The Royal Palace, in Phnom Penh, Cambodia, is a complex of buildings which serves as the royal residence of the king of Cambodia. Its full name in the Khmer language is Preah Barum Reachea Veang Chaktomuk Serei Mongkol. The Kings of Cambodia have occupied it since it was built in the 1860s, with a period of absence when the country came into turmoil during and after the reign of the Khmer Rouge. The palace was constructed between 1866 and 1870, after King Norodom relocated the royal capital from Oudong to Phnom Penh. It was built atop an old citadel called Banteay Kev. It faces approximately East and is situated at the Western bank of the cross division of the Tonle Sap River and the Mekong River called Chaktomuk.
Wat Phnom is a Buddhist temple located in Phnom Penh, Cambodia. It was built in 1372, and stands 27 metres above the ground. It is the tallest religious structure in the city. The pagoda was given the name of Wat Preah Chedey Borapaut. Wat Phnom is the central point of Phnom Penh.
Tuol Sleng Genocide Museum
The Tuol Sleng Genocide Museum is a museum in Phnom Penh, the capital of Cambodia, chronicling the Cambodian genocide. The site is a former secondary school which was used as Security Prison 21 by the Khmer Rouge regime from its rise to power in 1975 to its fall in 1979. From 1976 to 1979, an estimated 20,000 people were imprisoned at Tuol Sleng. Tuol Sleng means "Hill of the Poisonous Trees" or "Strychnine Hill". Tuol Sleng was just one of at least 150 torture and execution centers established by the Khmer Rouge, though other sources put the figure at 196 prison centers. On July 26, 2010, the Extraordinary Chambers in the Courts of Cambodia convicted the chief of Tuol Sleng Prison, Kang Kek Iew, for crimes against humanity and grave breaches of the 1949 Geneva Conventions and sentenced him to life imprisonment.
Preah Vihear Preah Keo Morakot
The Silver Pagoda is located on the south side of the Royal Palace, Phnom Penh. The official name is Wat Ubaosoth Ratanaram as known as Wat Preah Keo Morakot which is commonly shortened to Wat Preah Keo in Khmer. The vihara houses many national treasures including many gold and jeweled Buddha statues. The most significant are a small green crystal Buddha, and a life-sized gold Maitreya Buddha commissioned by King Sisowath, weighing 90 kg and dressed in royal regalia and set with 9584 diamonds, the largest of which weighing 25 carats, created in the palace workshops during 1906 and 1907. During King Norodom Sihanouk's pre-Khmer Rouge reign, the Silver Pagoda was inlaid with more than 5,000 silver tiles and some of its outer facade was remodeled with Italian marble. However, only a small area of these tiles are available to be viewed by the public on entering the pagoda. The wall that surrounds the structures is covered with murals of the Reamker painted in 1903-1904 by Cambodian artists directed by the architect of the Silver Pagoda Oknha Tep Nimit Mak. The legend of Preah Ko Preah Keo is also represented by two statues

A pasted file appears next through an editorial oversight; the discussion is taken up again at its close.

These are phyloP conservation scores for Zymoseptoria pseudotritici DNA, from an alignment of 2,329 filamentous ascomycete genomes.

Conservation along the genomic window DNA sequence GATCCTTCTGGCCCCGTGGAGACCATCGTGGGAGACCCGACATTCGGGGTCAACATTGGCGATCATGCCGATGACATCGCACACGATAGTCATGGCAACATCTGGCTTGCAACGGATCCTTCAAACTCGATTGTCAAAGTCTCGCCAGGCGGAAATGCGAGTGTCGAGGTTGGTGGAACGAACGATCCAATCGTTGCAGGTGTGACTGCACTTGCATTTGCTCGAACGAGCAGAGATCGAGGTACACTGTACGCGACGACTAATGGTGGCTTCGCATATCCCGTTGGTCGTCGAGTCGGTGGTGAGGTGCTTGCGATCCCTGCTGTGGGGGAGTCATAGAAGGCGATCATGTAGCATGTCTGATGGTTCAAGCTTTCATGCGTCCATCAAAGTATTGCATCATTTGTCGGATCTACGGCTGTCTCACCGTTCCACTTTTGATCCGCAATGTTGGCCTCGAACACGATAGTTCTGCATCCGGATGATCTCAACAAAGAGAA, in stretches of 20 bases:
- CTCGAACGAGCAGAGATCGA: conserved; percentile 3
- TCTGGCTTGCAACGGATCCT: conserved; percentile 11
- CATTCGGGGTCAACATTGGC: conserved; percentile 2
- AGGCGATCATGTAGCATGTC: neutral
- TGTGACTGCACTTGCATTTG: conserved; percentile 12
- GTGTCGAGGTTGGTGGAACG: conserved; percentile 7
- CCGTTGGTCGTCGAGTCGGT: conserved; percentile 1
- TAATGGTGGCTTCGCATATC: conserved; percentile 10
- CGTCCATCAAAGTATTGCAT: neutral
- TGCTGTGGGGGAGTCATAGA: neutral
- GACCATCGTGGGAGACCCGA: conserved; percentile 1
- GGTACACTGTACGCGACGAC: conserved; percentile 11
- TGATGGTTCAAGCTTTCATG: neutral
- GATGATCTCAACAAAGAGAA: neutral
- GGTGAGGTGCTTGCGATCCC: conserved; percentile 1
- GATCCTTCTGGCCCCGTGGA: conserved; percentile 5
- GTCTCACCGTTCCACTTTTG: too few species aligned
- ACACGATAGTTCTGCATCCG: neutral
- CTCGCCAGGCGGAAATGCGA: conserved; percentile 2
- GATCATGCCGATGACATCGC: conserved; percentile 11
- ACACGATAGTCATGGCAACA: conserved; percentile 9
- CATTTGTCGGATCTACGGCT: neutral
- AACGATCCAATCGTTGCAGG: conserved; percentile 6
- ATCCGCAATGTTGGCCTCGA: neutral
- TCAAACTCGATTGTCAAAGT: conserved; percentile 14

The Central Market is an Art Deco landmark of Phnom Penh, the capital of Cambodia. The bright yellow building completed in 1937 has a 26m high central dome, with four tall arch-roofed arms branching out diagonally across the block, creating vast hallways housing countless stalls and all kinds of goods. Initially designed by city architect Jean Desbois, construction works were supervised by French architect Louis Chauchon. When it first opened in 1937, it was said to be the biggest market in Asia; today it still operates as a market. After Phnom Penh became the capital of the French protectorate of Cambodia within French Indochina in 1867, the population grew enormously and the French set about creating a spacious modern city. The decision to build a market dates back to the end of the 1920s in response to the increase in the population to 90,000 inhabitants. It was decided to build it on a marshland in the center of the Chinatown of the time, but the project did not start until 1934 because of the turmoil of the Great Depression.
Choeung Ek Genocidal Center
Choeung Ek is the site of a former orchard and mass grave of victims of the Khmer Rouge – killed between 1975 and 1979 – about 17 kilometres south of Phnom Penh, Cambodia. It is the best-known of the sites known as The Killing Fields, where the Khmer Rouge regime executed over one million people between 1975 and 1979.
National Museum of Cambodia
The National Museum of Cambodia in Phnom Penh is Cambodia's largest museum of cultural history and is the country's leading historical and archaeological museum.
The Independence Monument in Phnom Penh, capital of Cambodia, was built in 1958 to memorialize Cambodia's independence from France in 1953. It stands on the intersection of Norodom Boulevard and Sihanouk Boulevard in the centre of the city. It is in the form of a lotus-shaped stupa, of the style seen at the Khmer temple at Banteay Srei and other Khmer historical sites. The Independence Monument was designed by the Cambodian architect Vann Molyvann, who was “personally selected and instructed” by Prince Norodom Sihanouk on how it should look like, combining “the religious and the secular.” It stands 37 meters tall. During national celebrations, The Independence Monument is the center of activity. A ceremonial flame on the interior pedestal is often lit by a royal or high official on these occasions, and floral tributes line the stairs. Every year, The Independence Monument is visited by foreign tourists and locals alike. Behind the monument is the Norodom Sihanouk Memorial, constructed in 2013.
Tuol Tompoung Market
Tuol Tompoung Market is packed with goods & food stalls